Dame Edith Sitwell

Today celebrates the birthday of British poet and critic Edith Sitwell. Sitwell is celebrated as one of the most important voices of twentieth-century English poetry, next to T.S. Eliot. Born in England in 1887 to indifferent parents, Sitwell spent a large part of her life with her Governess, Helen Rootham. Sitwell never married, though had various romantic attachments to notoriously unavailable men.

Sitwell’s early poetry was often viewed as “experimental” and critics had mixed reviews to her effort of change in style. Her first poem, The Drowned Suns, was published in 1913. Between the years 1916 and 1921 she edited Wheels, an annual poetic anthology in which she compiled with her two brothers. The three of them were generally known in the literary world as “The Sitwells”.

Through the 1920s and 1930s, Sitwell continued to write poetry, such as the famed Façade (1922), a series of abstract poems set to music by William Walton. The Times commented that Sitwell’s best work was written in the 1920s, including Troy Park (1925), The Sleeping Beauty (1924), and Bucolic Comedies (1923).

The outbreak of the second World War generated some of Sitwell’s most memorable works, including The Shadow of Cain and  Still Falls the Rain, a poem about the London blitz and put to music by Benjamin Britten.

Sitwell may be most well known for her eccentric personality, though she always insisted that she was not eccentric, “It’s just that I am more alive than most people”. Her outspoken manner and controversial opinions led to some harsh criticism, including the satirical wrath of Noel Coward who wrote a skit about Sitwell and her brothers entitled The Swiss Family Whittlebot. After may years of ill health, Sitwell died in 1964.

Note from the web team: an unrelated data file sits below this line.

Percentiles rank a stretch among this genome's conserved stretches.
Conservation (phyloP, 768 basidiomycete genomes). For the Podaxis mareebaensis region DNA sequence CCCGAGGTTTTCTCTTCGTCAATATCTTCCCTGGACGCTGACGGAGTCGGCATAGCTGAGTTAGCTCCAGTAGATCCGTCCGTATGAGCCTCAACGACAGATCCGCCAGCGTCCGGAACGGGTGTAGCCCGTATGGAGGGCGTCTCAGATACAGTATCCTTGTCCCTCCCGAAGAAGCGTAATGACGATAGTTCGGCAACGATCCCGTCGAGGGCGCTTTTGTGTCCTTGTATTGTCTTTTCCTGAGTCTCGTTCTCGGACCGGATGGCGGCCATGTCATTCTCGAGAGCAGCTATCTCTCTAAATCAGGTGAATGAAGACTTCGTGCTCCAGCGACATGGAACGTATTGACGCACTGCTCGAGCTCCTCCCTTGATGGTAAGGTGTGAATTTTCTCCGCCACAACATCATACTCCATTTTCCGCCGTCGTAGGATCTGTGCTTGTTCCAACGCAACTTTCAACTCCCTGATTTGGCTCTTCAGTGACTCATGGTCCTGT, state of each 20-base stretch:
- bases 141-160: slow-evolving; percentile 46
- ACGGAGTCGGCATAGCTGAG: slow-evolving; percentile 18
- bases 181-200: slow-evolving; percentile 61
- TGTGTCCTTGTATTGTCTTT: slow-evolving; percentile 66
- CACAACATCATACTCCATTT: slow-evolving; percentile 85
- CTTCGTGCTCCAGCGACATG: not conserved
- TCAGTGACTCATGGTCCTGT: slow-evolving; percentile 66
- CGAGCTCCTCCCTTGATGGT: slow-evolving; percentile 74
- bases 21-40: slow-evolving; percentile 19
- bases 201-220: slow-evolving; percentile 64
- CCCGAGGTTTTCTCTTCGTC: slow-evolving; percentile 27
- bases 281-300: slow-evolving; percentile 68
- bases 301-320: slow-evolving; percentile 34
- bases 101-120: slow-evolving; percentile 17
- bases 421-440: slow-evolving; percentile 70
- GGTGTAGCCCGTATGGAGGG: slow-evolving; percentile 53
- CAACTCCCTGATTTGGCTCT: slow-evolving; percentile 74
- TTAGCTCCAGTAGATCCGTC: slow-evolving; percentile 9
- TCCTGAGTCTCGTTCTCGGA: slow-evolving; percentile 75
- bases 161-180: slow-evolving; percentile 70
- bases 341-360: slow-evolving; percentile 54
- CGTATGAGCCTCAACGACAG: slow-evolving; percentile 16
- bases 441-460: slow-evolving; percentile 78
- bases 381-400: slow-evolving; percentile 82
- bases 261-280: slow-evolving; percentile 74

Special Collections holds a collection of correspondence by Edith, her brothers Osbert and Sacheverell Sitwell, and authors of biographies of Edith. We also hold many of her collections of poems and novels. One such letter is from Edith to her brother Sacheverell, in which she calls him “My darling Sachie”.



If you would like view our collection of Edith Sitwell, Special Collections is located on the fifth floor of McFarlin Library. We are open by appointment only Monday through Friday 8am-4:30pm. We are open to questions at speccoll@utulsa.edu

This entry was posted in Uncategorized and tagged , , , , , , . Bookmark the permalink.